maple syrup and this sector is growing.
The Forest Venture Groups
In 1972 against a trend of rural exodus and increasing urbanisation, public pressure
persuaded the government to develop forestry objectives aimed at supporting rural
forest-dependent communities. In order to support private forestry efficiently, woodland
owners were encouraged to form groups of 100 or more. These forest venture groups, as they
came to be known, were the sole channel for access to provincial funding which, until
1989, provided 100% of management costs for private woodland.
There are now 44 forest venture groups with 22,000 members working in over 700
municipalities. They are providing management and technical services for grouped areas of
forestland. Most are registered as companies with members as shareholders, a couple are
co-operatives but, in general, the groups have non-profit making objectives. Individual
owners do set priorities for their own land and can arrange an appropriate level of
services from the group. Services are paid for through a stumpage fee on timber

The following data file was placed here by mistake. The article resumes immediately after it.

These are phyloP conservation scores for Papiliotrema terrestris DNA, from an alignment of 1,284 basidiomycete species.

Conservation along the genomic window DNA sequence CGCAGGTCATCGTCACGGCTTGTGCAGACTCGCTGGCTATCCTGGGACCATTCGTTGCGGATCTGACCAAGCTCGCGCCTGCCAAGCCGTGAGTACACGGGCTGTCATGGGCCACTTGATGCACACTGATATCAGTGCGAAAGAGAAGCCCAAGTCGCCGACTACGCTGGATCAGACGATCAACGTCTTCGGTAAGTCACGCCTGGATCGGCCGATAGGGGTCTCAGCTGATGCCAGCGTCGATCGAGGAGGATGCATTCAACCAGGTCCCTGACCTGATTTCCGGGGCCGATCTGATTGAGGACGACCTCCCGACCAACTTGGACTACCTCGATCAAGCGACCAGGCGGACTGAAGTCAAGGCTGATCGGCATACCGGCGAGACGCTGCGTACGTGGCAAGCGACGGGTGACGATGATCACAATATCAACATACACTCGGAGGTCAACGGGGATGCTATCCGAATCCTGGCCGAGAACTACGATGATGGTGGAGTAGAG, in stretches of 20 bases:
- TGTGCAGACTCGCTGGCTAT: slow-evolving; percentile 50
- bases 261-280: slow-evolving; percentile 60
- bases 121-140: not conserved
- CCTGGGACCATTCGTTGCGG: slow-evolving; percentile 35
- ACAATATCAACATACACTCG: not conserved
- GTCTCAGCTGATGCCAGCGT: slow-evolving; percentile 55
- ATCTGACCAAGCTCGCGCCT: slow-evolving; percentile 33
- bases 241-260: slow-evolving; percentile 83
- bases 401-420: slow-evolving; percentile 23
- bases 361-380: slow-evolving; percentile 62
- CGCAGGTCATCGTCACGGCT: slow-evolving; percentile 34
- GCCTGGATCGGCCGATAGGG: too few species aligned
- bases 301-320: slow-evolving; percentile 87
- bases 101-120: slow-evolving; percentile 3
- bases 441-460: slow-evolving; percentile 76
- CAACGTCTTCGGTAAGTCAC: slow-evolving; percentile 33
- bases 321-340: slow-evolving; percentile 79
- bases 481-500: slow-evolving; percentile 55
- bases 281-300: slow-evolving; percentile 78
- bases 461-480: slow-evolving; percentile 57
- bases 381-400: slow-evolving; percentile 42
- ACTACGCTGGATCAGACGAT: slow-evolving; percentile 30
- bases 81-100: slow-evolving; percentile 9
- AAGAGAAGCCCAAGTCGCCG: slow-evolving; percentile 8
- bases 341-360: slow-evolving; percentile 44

harvesting. The Bas-Saint-Laurent Model Forest (see case study) incorporates one such
forest venture group, Le Groupement Forestier de lEst du Lac Témiscouata, covering
six municipalities and 700 private woodland owners.
Thirty out of the forty-four groups provide and market their services beyond their
members, working in public, municipal or other private woodland. The groups are also
developing market and processing opportunities and managing conservation and multiple
resource use programmes in recreation, agroforestry (maple syrup, domestic stock and
essential oils) and wildlife (e.g. deer stalking). The groups currently provide work for
about 7000 people (including 2500 owners) and generate revenues totaling $121 million. The